LIE:  intransitive verb 1: to make an untrue statement with intent to deceive 2: to create a false or misleading impression
There! I said. When we are on a stage, our goal or intent is to convince the audience of something that is NOT true. If we are doing Ibsen you are NOT Hedda Gabler, if we are doing Death Of A Salesman , I am NOT actually Willy Loman. But my intent is to deceive! By definition, by acting my goal is to create a false of misleading impression that I am Loman. Ergo I am lying! 
"But!" the serious artist said, "You have to create the truth in order for the audience to believe it. You have to believe it and that is acting!" 
"But!" I said, "Inherently I don't believe it. I know that I am creating a fictional portrayal. I know deep down that the words I am speaking on the stage are not my own words. They are not my thoughts and motivations. They were written on a page in a script by someone else. And as far as we know, Arthur Miller wasn't Willy Loman either. The character and plot came from his own imagination, so in a sense, again by definition, he was lying as well!" 
Well this went back and forth for hours and neither one of us convinced the other. I think what shut up both up was a third person who jumped in with a story they read (it may have been from An Actor Prepares by Stanislavski or another of his books) but the story was about an actress who had to play an emotional scene on stage where her character receives news that her father died in accident. After the scene Tortsov, the director, tells the actress that he didn't believe the emotion she portrayed in the scene. The actress breaks down and says actually, just before the performance, in real life she learned her own father had been killed in a very similar accident. The emotion she brought to the character was indeed real and in fact truthful. The director says, that's great. You knew that truth, but you didn't convince any of us of that truth. 


In the years that followed, as I grew as an actor with various groups and roles, and conversations with other actors, I have found everyone has their own truth about what "acting" is by definition to themselves. I don't find that one is any truer than another and that's all right. Whatever your own truth is that allows you to create is exactly what you need. Acting can be some glorious self journey of inner discovery whereby you create truth on stage, or it can be nothing more than a childlike game of playing house or lying to your mom about how the dog ended up with a GI Joe strapped to its back, the point is to be decent at acting you need conviction. And wherever you can muster that ability up, use it.  









Tuesday, June 18, 2013

Advice on How To Protect Your Plays

From an email:

I’ve been to multiple websites and they all have fees for additional performances. But there’s one thing I don’t understand.  Once I sell a script, what’s to stop the customer from stealing by performing my play indefinitely or “sharing” it with other groups?
Is there a way to track it or is it pretty much an honor system?

I would really appreciate your advice. - S.



That's a great question but truthfully, beside the protection of copyright, the bottom line, it really is an honor system. Once you send your play out into the world, in whatever form: pdf, print version etc..  who knows what happens to its remains once produced. Yes it could be recycled without your knowledge.  Having said that there are methods you can use such as the standard legal disclaimer - you may have seen inside the first page or so of any play that states:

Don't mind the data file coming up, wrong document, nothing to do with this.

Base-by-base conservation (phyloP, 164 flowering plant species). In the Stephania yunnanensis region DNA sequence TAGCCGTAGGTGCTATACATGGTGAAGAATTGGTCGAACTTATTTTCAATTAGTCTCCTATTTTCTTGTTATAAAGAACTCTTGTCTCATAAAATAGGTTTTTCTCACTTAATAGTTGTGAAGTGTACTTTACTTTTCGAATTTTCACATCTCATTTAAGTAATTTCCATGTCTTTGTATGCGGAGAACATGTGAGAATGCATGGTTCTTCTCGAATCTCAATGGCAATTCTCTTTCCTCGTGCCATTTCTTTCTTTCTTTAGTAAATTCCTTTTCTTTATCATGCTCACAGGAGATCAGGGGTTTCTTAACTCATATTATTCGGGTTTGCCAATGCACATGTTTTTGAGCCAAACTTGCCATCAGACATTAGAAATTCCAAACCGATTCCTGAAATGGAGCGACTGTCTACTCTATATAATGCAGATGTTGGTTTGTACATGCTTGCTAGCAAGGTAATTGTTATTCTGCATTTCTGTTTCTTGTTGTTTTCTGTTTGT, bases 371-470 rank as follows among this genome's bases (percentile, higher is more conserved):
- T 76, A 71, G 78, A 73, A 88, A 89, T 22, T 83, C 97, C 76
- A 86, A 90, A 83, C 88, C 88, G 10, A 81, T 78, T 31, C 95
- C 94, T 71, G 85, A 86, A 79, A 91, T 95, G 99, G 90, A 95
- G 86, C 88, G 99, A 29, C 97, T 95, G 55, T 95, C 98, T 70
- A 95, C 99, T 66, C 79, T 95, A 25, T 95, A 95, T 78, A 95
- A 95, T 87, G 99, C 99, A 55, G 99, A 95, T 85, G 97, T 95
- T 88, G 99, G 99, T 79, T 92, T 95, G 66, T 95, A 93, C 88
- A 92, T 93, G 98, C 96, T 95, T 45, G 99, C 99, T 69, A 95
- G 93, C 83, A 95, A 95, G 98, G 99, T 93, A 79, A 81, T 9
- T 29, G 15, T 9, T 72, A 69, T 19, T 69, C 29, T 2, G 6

"Caution: Professionals and amateurs are hereby advised that (title of your play) is subject to a royalty. It is fully protected under the copyright laws of the United States of America ..etc..."    This could install a little fear or guilt into any guerilla theatre troupe that stages an outlaw production. Maybe.

Beside that legal verbiage - a few methods I also use is "Search Alerts" such as the one Google has - http://www.google.com/alerts    I believe Yahoo and Bing also have this feature. 

You can define Keywords -such as the Title of your play - because theatre groups need to advertise and most likely will use the Web/Facebook - etc.. and the Search Alert will notify you with an email when it finds your Keyword (or Play Title) listed. This is a nice automated way to monitor where your work is being produced and by whom.  Of course, you can just type in the title yourself and search - but that takes a bit of time. This can help a playwright keep track - as long as they use your original title. 

Another site is: http://www.socialmention.com - which searches blogs and other places.  

I have been putting my work out there for over 10 years and never really had a problem with unauthorized performances. I am sure there may have been groups who did a extra performance and didn't let me know or pay for it - but I have had just as many contact me and say, "We want to do an extra show, how do I pay?" or " We did an extra night we need to pay you" - therefore I have found the honor system really does work sometimes.

I believe in this day an age of information technology and social media - it's much easier for people such as us - playwrights/musicians and others to find out who is performing our work (and IF they should be) - than it was way back when. If a high school snuck in an extra weekend of George Bernard Shaw or Neil Simon - who would know? There would only be a small blurb in the local paper and the Samuel French Police would never find out.  There was no Twitter or Facebook for the actors to post "Come see me in this play".  

Anyway, those are a few thoughts on the subject. I hope it helps. 

Thursday, August 2, 2012

Is It the Words You Say or How You Say The Words?